It’s a really big week for PBS, and as I’m on the road this week at the PBS Annual Meeting in San Francisco as part of my gig with PBS KIDS, it’s a perfect time to let you all know about the next batch of DVDs on the way. On June 10th, PBS Distribution will be releasing new volumes of WILD KRATTS, WORDGIRL and DINOSAUR TRAIN, each hitting retail with more episodes of these great educational series’, ready to watch whenever your little ones are.
Check out all the details below, and look for more PBS KIDS goodness coming to THE ROCK FATHER throughout the week!
WORDGIRL® is the critically-acclaimed and award-winning animated series from Scholastic Media, a division of Scholastic, the global children’s publishing, education and media company. The show follows the life and superhero adventures of WordGirl as she fights crime and enriches vocabulary usage.
In this new DVD, WordGirl and her sidekick Captain Huggy Face fight the good fight against dastardly villains and bad vocabulary! The super duo faces everything from a meat portal to a peanut butter gun, saving the day and instilling a love of language in children all at the same time. Get ready to be filled with zeal (n., great energy and enthusiasm) when you catch a glimpse (n., a momentary view) of this new DVD!
After a battle, WordGirl accidentally leaves Captain Huggy Face behind (again). So he spends the day doing all of his favorite things. When an overzealous Chuck strikes, it’s up to Captain Huggy Face to single-handedly save the day.
“The Meaty Dimension”
The Butcher discovers the portal where all of his meat is stored and concocts a plan to trap Huggy and WordGirl so that he can take over the city. Will WordGirl and Huggy be able to outsmart the butcher and get rid of his meat portal for good?
Mr. and Mrs. Botsford leave Becky to babysit TJ so they can celebrate their anniversary at a local ice cream parlor. When the Whammer can’t get the sundae he orders he starts whamming. Becky has to find a way to save her parents, babysit TJ, and keep her secret identity intact.
“Peanut Butter Battles”
Chuck adds a new condiment to his arsenal – peanut butter! The highly sticky substance envelops its victims into a giant ball. When WordGirl gets hit with a peanut-buttery blast and Huggy has to roll her around town, will she still be able to save the day?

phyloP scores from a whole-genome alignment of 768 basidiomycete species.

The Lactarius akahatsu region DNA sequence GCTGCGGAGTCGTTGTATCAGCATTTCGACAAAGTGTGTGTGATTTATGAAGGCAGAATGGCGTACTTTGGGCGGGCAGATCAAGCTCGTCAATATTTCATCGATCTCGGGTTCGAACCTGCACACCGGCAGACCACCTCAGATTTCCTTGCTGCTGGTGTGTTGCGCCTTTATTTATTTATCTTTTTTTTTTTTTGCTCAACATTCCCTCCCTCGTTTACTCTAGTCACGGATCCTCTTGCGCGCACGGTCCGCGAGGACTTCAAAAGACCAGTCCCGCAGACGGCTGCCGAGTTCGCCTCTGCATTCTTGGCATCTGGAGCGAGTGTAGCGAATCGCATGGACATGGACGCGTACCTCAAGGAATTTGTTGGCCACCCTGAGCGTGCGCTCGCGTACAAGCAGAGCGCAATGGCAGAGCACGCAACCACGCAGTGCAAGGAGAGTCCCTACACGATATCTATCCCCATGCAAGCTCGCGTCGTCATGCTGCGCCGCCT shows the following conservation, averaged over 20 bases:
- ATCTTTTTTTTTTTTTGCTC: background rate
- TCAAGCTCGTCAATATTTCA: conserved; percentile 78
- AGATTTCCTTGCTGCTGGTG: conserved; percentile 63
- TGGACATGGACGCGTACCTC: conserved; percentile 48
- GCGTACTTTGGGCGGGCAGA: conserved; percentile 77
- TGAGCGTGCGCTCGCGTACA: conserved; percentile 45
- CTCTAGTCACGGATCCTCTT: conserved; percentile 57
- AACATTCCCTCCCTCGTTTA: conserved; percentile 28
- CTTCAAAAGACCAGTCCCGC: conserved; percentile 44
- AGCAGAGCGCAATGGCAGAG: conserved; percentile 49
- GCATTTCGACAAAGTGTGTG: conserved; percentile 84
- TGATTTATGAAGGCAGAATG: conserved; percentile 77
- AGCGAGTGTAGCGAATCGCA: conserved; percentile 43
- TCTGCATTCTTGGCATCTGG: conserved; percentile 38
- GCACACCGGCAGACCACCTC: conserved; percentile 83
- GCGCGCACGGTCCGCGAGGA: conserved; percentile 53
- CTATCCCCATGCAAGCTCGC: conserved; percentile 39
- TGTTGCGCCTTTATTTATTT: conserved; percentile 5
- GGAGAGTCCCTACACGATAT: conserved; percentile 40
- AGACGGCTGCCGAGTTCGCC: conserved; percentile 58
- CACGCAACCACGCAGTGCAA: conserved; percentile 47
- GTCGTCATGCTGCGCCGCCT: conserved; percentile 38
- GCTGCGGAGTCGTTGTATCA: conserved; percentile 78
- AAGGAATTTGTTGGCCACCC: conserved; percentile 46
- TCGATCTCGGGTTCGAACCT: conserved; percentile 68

Join brothers and wildlife explorers Martin and Chris Kratt (creators of the award-winning WILD KRATTS, KRATTS’ CREATURES and Emmy-winning ZOBOOMAFOO) as they explore nature, meet up with cool creatures from around the world, and witness never-before-seen wildlife moments. The two episodes featured on this DVD – “Termites vs. Tongues” and “Bugs or Monkeys” – are filled with humor, excitement, and science!
WILD KRATTS transforms Martin and Chris Kratt into animated versions of themselves, allowing the real-life zoologists to visit wild animals in their little-seen habitats and to showcase key science concepts along the way. Geared toward kids ages 6 to 8, each episode of WILD KRATTS presents developmentally-appropriate science inspired by the natural abilities of the animals that the Kratt brothers – and young viewers – meet. The series premiered on PBS KIDS in January 2011 and is part of PBS KIDS’ ongoing commitment to STEM – science, technology, engineering, and math – education for kids.
“Termites vs. Tongues”
When a miniaturized Aviva and Koki are carried away by termites, Martin and Chris must infiltrate the termite ranks – as both termite and termite predator – to get them back.
Learning Goal – Predators and prey develop specific attacks and defenses to counter each other.
“Bugs or Monkeys”
While arguing over their next adventure, Chris and Martin meet a group of spider monkeys! But when a miniaturized Martin is carried away by a baby monkey, the rest of the Tortuga crew must work to find him.
Learning Goal – Certain animals have unique anatomical features adapted to maneuver in particular environments.
Kids will follow Buddy, Shiny, Tiny and Don in four exciting stories as they travel to different ecosystems and learn about erosion, tree lines, rainforests, and canyons. These are the same stories that premiered in January in the hit one-hour “DINOSAUR TRAIN: Nature Trackers Adventure Camp” special on PBS KIDS, which reached three million total viewers during the week it aired.*